The end result was that I would forever remember February 14th, not for cards and flowers from my husband, but the day I had my pregnancy terminated.
To top all of this off, I asked the doctor if it was possible to have a copy of the ultrasound, since it was the only souvenir I would have of the fact that I had been pregnant. Of course, the “nice” technician hadn’t offered me a copy. I was told there would be no problem that I could get a copy from the records department.
I went off down to the Records Department and explained that I wanted a copy of the ultrasound because I was miscarrying. The clerk behind the desk yelled at me…. YELLED at me. “You’d have to PAY for that, you know!”
For a number of years, I carried the ultrasounds (7 images, each 2”x 2.5”) around in my wallet. More recently, they have been in my top desk drawer.
I had two more miscarriages after that, both at about 8 weeks. I was more prepared for those. I have no children and my husband went on to marry someone else and now has a daughter.
I love my many nieces and nephews and my grand nieces and nephews like my own, especially my niece, Gabrielle. She once said to me “Don’t worry, Auntie. If you don’t have any babies, I’ll be your baby.” And she is….
Tags: anger, loss, miscarriage, pregnancy, ultrasound
Other People's Thoughts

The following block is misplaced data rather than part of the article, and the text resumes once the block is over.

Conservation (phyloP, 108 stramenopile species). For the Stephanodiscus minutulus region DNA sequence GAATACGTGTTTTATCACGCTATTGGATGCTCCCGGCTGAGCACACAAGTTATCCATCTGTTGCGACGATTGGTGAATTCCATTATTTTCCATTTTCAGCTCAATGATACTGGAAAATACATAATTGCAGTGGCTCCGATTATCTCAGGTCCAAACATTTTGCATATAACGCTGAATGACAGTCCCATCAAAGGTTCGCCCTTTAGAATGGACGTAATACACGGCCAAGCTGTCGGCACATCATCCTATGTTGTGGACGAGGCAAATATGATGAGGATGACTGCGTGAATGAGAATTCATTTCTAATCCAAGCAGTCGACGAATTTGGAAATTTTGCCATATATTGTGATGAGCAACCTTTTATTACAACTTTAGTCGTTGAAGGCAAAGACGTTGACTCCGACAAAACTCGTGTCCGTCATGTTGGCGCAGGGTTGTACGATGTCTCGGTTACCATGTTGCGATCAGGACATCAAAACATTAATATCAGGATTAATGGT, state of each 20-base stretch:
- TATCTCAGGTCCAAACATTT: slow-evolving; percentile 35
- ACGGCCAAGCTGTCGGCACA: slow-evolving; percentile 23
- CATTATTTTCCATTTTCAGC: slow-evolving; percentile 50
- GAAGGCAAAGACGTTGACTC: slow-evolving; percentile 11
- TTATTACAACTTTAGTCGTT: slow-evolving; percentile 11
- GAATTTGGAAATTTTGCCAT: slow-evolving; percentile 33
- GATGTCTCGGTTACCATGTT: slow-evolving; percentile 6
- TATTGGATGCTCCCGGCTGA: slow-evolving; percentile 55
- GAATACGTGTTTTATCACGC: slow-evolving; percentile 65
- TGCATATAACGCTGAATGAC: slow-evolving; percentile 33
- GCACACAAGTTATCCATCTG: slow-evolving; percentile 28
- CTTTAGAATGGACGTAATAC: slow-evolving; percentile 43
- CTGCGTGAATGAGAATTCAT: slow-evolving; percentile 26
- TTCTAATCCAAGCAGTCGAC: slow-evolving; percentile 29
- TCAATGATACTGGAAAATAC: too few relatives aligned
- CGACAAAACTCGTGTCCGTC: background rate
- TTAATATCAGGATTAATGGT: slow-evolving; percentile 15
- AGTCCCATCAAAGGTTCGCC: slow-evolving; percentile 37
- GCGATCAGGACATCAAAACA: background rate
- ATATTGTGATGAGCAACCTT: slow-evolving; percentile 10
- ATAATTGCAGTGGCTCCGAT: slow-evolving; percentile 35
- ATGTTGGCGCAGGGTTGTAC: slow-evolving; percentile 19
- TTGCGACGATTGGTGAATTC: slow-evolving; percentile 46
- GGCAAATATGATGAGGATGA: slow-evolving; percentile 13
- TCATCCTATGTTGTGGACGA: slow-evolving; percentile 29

This is now my saddest story with a different date. It is 1.14.2010 and I am reading this while carrying amissed abortion. I have to wait until Monday. I too, had a tech who wouldn’t tell me anything nor see the screen. It was closing time for my doctors office so I didn’t get a call until the next morning. I guess I was in denial because I was not expecting them to ssy I needed to come in. But there was still no doubt at that point what had happened. This is the hardest thing I have ever been through in my life, an Army vet who spent a year in Iraq. I do have two children though, and they have been blessings to have right now. I don’t know what my mental state would be without the two of them to be strong for. I have so many questions that I don’t want the answers for but won’t leave my mind.
— Carla Wednesday January 13, 2010 #
I’m so sorry.
— robb257731 Saturday March 13, 2010 #
The Saddest Thing I Own is a 2005 commission of New Radio and Performing Arts, Inc., (aka Ether-Ore) for its Turbulence web site. It is supported by the Jerome Foundation in celebration of the Jerome Hill Centennial and in recognition of the valuable contributions of artists to society.